Video recording equipment

I’ve been asked a few times last year about what equipment I use to record the NY Alt.NET meetings, most recently from Bill Campbell (@bill44077). So I thought I’ll share what I use and how I use them here for all to see (and googled).


First and foremost you need a decent video camera. Note I say ‘decent’, because there is no need to spend extra money on the latest prosumer HD camera when the video does not need to be consumed at that high resolution. The features that you would need from the camera for recording user group meetings are:

  • Low-light performance – All of our meetings are hosted indoor and most will be under dimmed lighting with projector displaying slides. Good low-light capability will ensure the presenter will still be recognizable in the shadow and the video will not be too grainy.
  • Decent built-in microphone – Stereo mic is a plus but since the camera will probably be setup 20-30 feet from the presenter, what you really need is sensitive mic that can capture good audio source from a distance.
  • External microphone input – If the built-in microphone is not up to the task, there are a few inexpensive external microphones that you can get to boost the quality. I’ve used Azden SMX-10 with good result. Another one, which is a little more expensive but probably better, is the Rode VideoMic.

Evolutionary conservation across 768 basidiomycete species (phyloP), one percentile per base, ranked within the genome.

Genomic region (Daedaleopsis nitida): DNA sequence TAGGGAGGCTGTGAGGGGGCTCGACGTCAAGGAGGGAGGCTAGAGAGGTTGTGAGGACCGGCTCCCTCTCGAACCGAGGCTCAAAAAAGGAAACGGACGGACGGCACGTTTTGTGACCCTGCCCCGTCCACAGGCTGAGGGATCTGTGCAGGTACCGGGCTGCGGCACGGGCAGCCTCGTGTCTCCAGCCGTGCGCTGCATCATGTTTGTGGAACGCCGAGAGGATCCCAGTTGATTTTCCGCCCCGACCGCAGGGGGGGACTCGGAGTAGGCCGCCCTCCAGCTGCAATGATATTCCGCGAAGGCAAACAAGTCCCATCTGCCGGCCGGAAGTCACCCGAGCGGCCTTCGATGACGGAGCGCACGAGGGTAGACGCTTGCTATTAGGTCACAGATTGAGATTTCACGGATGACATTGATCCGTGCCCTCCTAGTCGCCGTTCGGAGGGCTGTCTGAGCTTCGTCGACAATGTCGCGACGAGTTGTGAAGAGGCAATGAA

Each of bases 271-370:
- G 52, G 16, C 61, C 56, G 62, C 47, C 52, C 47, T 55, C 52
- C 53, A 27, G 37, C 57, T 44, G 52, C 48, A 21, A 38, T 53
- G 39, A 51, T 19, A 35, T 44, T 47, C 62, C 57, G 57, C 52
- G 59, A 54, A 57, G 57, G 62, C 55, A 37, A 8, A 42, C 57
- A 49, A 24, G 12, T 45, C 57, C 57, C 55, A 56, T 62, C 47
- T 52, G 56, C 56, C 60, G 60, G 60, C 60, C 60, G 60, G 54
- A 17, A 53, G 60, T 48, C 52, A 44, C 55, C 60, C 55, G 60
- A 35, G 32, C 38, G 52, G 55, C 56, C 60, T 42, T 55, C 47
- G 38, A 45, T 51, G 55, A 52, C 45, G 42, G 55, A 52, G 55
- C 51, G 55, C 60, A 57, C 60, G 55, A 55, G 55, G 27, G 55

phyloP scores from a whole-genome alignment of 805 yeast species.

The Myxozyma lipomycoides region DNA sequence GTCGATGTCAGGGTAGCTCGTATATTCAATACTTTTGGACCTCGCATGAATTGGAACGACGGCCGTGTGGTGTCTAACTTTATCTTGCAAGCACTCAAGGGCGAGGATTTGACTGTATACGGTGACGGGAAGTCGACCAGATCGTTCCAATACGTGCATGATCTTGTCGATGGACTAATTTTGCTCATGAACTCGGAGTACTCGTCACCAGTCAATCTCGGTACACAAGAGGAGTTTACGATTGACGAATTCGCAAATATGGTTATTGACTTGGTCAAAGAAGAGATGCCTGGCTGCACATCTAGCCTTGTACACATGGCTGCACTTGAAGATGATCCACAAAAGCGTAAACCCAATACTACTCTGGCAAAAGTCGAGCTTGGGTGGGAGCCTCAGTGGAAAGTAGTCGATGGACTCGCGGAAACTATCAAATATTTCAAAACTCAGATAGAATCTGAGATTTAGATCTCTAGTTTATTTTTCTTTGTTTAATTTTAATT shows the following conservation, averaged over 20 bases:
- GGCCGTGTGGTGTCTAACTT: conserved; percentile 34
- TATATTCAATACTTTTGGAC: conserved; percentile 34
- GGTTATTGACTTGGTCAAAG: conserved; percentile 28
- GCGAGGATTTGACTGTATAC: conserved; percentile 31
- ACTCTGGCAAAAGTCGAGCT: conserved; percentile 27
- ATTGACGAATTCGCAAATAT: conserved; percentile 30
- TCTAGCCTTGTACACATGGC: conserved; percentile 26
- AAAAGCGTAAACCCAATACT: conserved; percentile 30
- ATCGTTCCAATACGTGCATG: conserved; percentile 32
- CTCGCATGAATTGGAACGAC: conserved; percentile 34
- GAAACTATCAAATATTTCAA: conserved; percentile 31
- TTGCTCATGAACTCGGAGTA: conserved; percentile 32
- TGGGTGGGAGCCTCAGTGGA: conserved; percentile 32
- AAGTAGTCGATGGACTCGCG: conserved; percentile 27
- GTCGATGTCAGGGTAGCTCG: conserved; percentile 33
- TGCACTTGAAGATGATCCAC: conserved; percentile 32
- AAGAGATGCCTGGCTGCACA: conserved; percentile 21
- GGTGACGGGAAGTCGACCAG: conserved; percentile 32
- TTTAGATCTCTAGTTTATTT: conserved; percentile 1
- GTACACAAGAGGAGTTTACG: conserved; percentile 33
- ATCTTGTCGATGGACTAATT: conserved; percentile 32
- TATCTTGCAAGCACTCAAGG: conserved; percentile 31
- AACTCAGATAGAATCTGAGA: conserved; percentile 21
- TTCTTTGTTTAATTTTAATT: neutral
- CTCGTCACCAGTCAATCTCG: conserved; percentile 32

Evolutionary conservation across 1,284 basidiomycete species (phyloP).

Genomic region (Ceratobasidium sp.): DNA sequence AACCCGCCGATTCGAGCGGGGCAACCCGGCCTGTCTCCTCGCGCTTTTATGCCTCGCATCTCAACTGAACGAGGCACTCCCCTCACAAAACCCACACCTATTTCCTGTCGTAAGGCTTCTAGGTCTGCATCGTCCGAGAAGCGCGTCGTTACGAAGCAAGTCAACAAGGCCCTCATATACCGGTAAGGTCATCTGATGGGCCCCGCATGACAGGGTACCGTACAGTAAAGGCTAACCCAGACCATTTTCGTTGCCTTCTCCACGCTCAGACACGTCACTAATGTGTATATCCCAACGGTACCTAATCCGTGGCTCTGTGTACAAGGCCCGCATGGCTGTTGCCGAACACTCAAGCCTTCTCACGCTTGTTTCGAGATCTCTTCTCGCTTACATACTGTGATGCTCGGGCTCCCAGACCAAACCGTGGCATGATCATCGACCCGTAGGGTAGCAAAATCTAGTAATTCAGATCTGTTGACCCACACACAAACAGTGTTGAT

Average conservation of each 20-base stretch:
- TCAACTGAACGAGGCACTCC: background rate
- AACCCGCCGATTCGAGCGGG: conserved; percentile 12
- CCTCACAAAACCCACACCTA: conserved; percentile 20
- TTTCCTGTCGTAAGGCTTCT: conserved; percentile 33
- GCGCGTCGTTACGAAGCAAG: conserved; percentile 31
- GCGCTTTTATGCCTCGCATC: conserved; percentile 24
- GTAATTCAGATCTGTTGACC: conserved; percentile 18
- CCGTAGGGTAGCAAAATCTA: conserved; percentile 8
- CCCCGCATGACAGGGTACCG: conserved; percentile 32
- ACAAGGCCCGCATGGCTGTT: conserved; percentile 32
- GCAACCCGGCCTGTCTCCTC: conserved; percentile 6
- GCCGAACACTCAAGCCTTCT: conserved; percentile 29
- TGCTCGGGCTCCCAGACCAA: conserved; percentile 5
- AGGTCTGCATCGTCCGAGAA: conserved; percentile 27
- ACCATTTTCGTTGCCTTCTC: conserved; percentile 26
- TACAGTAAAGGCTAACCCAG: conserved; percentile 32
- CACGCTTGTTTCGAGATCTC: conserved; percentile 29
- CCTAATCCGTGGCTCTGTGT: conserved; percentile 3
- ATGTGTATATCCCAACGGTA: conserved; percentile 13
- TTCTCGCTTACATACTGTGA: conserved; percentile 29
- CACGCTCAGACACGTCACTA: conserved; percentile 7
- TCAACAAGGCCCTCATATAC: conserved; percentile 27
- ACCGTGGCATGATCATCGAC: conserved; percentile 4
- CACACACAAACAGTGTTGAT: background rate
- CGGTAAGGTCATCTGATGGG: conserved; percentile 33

The video camera I am using is the Panasonic PV-GS250 that another NY Alt.NET organizer, Mark Pollack, donated for our use. It is a miniDV tape camera with reasonable low-light capability, good built-in mic and has mic input. The equivalent of a new camera will probably be something like the Canon HV30 or HV40. One thing to keep in mind is that miniDV tape will only record 60 minutes on standard quality (SP mode) and all of our meetings run longer than that. This means either tape change in the middle of the presentation and potentially lost a few seconds of content, or record in LP mode which will allow 90 minutes to be recorded. I favor recording in SP mode and change tape as quickly as possible. Sometimes I’ll give a sign to the presenter to pause while I change tape but generally I prefer not to interrupt the flow of the presentation. Of course if you purchase a camera with solid-state memory/hard disk storage than this will not be an issue.

I’ve already mentioned external microphone that attaches to the camera. A more advanced setup will be to use wireless lapel mic for the presenter and feed the audio into the camera via the external mic input. However, if your group meeting involves taking question from the audience then the lapel mic will not pick up the audio from the audience. In this situation, either abandon the lapel mic and use camera built-in mic only, or record audio from both lapel mic and the built-in mic on the camera on separate tracks and mix them in during the post-production step. I have not attempted this setup and will not recommend it to anyone without a lot of experimentation first.

Why the emphasis on audio? Because people will tolerate bad video than audio. A video in grainy 15 fps Standard-Def with clear audio is infinitely better receive than pristine HD video with audio that pops, muffle, or just generally crap.